Departure checklist

As I was preparing this morning for a couple of conferences, I took a moment to reflect on how my departure checklist has changed. Things that used to matter a lot -- plane tickets, cash -- seem unimportant. But the things that grant access to those things -- ID cards -- matter more than ever. The dependency on my driver's license, in particular, has become a growing concern. I have no backup for this document and, given the quaintly intermittent schedule of DMV offices, no quick way to replace it. You might think that when credentials do finally go digital, they'll be easier to replace. But in fact, identify providers will (or should) still require a face-to-face ceremony. This doesn't get any easier until, perhaps, we start asserting our identities using nature's digital signature -- our DNA.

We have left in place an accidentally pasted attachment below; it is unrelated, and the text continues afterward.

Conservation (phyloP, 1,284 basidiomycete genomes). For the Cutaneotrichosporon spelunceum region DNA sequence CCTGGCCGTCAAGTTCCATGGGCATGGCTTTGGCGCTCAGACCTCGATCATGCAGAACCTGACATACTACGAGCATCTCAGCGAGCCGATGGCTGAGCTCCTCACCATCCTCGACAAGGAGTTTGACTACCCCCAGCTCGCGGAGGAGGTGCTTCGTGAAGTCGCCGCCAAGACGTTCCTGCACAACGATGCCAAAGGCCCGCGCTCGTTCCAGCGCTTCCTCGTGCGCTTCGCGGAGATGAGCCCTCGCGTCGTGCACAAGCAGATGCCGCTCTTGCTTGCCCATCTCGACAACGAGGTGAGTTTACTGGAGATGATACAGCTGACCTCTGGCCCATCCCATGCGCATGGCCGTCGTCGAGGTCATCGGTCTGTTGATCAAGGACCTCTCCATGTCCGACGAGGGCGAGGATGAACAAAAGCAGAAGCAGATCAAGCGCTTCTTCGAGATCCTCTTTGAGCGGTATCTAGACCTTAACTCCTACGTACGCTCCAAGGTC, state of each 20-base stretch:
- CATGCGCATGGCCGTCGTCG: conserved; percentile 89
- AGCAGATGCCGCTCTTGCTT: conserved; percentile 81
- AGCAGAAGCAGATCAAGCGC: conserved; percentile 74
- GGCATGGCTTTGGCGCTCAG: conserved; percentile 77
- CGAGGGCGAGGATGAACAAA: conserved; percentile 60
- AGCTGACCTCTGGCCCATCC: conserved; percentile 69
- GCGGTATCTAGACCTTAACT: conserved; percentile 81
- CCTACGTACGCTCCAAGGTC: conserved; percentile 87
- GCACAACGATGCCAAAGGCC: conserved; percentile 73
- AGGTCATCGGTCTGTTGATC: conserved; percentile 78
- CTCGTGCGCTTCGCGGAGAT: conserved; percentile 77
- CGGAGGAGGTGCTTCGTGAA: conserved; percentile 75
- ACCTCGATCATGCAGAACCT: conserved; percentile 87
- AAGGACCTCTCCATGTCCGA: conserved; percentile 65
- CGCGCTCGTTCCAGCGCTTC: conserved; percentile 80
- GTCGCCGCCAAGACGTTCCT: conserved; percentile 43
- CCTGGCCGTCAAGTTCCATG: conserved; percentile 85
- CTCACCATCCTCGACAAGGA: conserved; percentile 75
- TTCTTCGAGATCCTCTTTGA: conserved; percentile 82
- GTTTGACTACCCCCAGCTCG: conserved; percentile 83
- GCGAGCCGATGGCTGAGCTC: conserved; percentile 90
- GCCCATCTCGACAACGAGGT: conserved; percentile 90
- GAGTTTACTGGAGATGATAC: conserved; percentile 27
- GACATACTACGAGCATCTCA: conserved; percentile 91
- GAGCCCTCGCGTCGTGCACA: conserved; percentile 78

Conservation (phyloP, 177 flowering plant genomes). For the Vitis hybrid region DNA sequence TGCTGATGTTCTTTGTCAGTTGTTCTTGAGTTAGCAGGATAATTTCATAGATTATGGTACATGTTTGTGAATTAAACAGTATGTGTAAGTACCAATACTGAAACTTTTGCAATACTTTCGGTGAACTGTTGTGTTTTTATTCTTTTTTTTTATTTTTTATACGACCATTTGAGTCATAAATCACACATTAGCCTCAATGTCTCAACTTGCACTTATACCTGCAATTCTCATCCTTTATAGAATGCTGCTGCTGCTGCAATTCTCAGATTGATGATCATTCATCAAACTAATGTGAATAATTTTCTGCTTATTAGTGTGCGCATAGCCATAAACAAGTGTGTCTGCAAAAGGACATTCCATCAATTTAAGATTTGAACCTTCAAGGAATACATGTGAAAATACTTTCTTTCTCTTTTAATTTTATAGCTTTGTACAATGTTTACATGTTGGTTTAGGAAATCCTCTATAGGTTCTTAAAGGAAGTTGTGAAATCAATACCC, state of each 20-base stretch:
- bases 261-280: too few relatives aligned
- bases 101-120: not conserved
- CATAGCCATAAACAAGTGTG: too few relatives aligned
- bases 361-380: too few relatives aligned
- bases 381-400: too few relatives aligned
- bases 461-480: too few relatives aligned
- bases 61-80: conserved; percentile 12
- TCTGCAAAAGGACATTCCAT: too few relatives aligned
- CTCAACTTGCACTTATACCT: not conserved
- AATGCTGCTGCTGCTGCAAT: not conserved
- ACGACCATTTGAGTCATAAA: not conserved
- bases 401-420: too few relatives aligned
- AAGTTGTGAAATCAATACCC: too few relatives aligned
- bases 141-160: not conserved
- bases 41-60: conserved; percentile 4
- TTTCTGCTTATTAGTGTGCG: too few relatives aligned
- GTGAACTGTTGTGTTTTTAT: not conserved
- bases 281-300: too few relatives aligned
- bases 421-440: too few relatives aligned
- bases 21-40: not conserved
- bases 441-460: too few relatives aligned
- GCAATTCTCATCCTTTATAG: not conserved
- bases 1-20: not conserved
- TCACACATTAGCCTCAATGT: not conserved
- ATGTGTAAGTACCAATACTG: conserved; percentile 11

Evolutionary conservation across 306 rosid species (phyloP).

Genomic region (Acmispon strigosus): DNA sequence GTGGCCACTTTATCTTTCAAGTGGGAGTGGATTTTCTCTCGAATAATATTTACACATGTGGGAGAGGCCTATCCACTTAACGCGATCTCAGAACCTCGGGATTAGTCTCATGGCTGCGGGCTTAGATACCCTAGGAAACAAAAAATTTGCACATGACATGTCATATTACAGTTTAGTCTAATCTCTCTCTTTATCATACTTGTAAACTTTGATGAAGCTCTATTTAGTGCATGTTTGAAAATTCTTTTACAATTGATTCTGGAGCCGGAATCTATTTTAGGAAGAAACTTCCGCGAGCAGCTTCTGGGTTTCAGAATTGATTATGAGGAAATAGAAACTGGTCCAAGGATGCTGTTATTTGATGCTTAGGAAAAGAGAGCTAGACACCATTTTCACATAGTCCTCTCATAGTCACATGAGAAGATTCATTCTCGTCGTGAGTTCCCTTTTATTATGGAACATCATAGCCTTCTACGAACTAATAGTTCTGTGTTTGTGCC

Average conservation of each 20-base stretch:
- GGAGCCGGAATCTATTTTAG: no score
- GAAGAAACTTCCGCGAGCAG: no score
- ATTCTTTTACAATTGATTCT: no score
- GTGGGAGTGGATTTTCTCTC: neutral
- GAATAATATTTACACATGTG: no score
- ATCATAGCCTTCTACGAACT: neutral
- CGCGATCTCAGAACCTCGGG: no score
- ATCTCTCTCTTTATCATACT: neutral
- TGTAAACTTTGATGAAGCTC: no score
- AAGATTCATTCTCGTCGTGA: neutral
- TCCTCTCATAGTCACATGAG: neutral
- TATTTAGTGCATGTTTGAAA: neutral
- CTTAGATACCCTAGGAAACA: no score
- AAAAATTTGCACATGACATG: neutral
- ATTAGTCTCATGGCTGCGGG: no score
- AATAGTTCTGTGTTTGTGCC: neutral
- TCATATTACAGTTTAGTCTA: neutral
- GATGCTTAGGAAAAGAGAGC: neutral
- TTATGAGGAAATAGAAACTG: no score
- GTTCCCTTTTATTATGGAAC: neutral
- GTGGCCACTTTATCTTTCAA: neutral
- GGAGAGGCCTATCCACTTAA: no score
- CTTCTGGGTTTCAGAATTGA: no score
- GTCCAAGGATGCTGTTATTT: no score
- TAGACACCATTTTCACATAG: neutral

New gadgets have also made my departure checklist a lot longer than it used to be. It's not just the gadgets themselves that I worry about, but all the cables and batteries and chargers and headsets that go with them. After we standardize the software world around XML, maybe we can do something about all this crazy one-of-a-kind paraphernalia?

To simplify a little, I'm ditching the camera on this trip -- along with its charger, the power cord and connector cable that go with it, and the two different cables needed to take video and stills out of the camera. Part of the rationale is that, at events thick with digicam-toting digerati, I know lots of pictures will be taken, posted, and made easily accessible by way of blogging and social tagging.

Taking pictures of other people has always been a powerful act. In my teens, as a 35mm photographer with a darkroom, I loved taking candid photos of people in public places, but it also made me feel uncomfortable -- and that was long before it became trivial to publish such photos online. Nowadays, in a one-on-one situation, I ask permission. But you can't ask permission of a group, and we seem to have a tacit agreement that it's OK for people to post shots of groups taken at conferences.

Push this collaborative surveillance one step further, and nobody needs to bring a camera because the environment itself will record everything. Would you be willing to attend an event under those circumstances?

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